Hastings Castle - History and Facts | History Hit

Hastings Castle

Hastings, England, United Kingdom

Hastings Castle was one of the first Norman castles to be built in England.

Lily Johnson

24 May 2021
Image Credit: Shutterstock

About Hastings Castle

Hastings Castle is an 11th-century ruined castle built by William the Conqueror during his successful invasion of Britain.

Hastings Castle history

Hastings Castle was originally built as a timber structure after William the Conqueror first landed in England in 1066, alongside Pevensey Castle and Dover Castle. Shortly after Hasting Castle’s construction, William decisively defeated King Harold nearby in one of the most significant battles in English history – the Battle of Hastings.

Having emerged victorious in his conquest of England, William was crowned King William I on 25 December of that year. However, it was only in 1070 that the Norman king gave orders to transform Hastings Castle into a fully fledged stone fortified castle, the ruins of which can be seen there today.

Some parts of the structure were added later, notably the Church of St. Mary in the Castle, built by the Count of Eu, to whom William gave Hastings Castle. The Count of Eu would continue to hold Hastings Castle for most of the Norman period.

At one point, Hastings Castle was dismantled on the orders of King John, who feared it being taken by French Prince Dauphin Louis, and although rebuilt and refortified by Henry II in around 1220-5, Hastings Castle would not remain intact for long.

Battered by brutal winds in the 13th century, the area of Hastings suffered severe deterioration, with many tracts of land falling into the sea. Hastings Castle was no exception. Great segments of the castle were lost and, with the harbour having been destroyed too, it was abandoned.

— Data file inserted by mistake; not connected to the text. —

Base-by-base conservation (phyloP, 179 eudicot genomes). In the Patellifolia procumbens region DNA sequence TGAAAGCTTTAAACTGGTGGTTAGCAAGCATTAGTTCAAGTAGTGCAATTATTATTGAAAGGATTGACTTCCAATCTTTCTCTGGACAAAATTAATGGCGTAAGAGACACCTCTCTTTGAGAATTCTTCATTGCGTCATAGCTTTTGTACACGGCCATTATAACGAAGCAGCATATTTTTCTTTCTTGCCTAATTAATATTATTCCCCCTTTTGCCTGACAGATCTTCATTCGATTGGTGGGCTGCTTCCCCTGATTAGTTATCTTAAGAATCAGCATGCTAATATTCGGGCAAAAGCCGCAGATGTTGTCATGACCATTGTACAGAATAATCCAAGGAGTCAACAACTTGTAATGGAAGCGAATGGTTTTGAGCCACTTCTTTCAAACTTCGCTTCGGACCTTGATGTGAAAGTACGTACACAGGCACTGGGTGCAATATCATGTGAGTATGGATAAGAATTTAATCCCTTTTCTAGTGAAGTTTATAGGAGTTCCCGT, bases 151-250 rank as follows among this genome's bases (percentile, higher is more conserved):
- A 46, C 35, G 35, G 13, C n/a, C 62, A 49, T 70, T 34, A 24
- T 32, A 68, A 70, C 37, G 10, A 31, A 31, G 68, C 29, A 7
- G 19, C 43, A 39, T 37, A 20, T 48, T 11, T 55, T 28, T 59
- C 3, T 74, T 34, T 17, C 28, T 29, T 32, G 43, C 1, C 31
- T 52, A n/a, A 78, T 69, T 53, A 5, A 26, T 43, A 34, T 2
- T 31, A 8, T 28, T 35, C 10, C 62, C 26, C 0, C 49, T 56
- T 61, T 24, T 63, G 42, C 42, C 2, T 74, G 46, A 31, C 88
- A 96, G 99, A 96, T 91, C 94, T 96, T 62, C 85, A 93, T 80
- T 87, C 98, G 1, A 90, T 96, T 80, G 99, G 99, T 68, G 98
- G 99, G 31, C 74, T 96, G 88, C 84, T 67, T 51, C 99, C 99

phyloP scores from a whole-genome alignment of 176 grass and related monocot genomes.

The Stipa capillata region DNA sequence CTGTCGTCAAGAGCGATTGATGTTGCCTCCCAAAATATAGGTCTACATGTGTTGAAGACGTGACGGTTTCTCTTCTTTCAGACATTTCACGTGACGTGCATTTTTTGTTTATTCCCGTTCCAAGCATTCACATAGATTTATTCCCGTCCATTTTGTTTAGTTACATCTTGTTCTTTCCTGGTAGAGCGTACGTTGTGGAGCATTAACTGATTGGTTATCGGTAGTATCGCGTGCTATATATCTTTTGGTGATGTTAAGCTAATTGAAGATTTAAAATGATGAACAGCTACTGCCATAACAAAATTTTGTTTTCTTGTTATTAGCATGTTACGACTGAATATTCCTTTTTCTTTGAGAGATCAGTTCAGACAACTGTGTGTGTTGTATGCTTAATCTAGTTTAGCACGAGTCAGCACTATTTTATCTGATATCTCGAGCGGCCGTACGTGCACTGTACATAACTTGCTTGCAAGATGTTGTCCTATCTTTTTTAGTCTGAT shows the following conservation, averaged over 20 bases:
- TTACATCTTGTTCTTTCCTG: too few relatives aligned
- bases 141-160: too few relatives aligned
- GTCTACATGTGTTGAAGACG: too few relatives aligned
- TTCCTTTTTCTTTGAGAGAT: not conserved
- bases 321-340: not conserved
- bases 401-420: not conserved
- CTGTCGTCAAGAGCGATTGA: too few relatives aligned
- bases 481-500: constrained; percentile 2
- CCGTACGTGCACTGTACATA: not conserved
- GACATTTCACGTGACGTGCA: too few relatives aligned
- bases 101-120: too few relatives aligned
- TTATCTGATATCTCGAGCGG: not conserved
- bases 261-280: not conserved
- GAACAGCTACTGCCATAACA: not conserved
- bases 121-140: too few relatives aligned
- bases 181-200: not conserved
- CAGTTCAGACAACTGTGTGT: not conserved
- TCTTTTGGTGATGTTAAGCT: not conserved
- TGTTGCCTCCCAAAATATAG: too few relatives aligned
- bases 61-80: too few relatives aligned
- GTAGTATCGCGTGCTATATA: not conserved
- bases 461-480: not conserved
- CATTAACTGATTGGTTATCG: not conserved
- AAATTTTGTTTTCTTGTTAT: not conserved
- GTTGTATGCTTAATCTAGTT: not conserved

The only part of Hasting Castle that continued to function was its church, although this was disbanded during Henry VIII’s dissolution of the monasteries.

Hastings Castle today

Today, Hastings Castle is open to the public who can tour its atmospheric ruins and walk in the footsteps of one of Britain’s most famous figures. The visit also includes ‘The 1066 Story’, a 20-minute audio-visual programme exploring the site’s fascinating history and the Norman Conquest that facilitated it.

Located high on West Hill, beautiful views over the town of Hastings and its harbour may be admired from the once-imposing fortress, and when combined with a visit to the nearby Battle Abbey and Battlefield give a rare glimpse into Britain’s fascinating Norman past.

Getting to Hastings Castle

Hastings Castle is located in Hastings on England’s southeast coast and can be reached via the A259 and A21. Hastings train station is a 10-minute walk away, while the West Hill Funicular Railway may also be taken to the top of the hill from the Old Town. A number of bus services stop at the Pelham Place stop, a 10-minute walk away.

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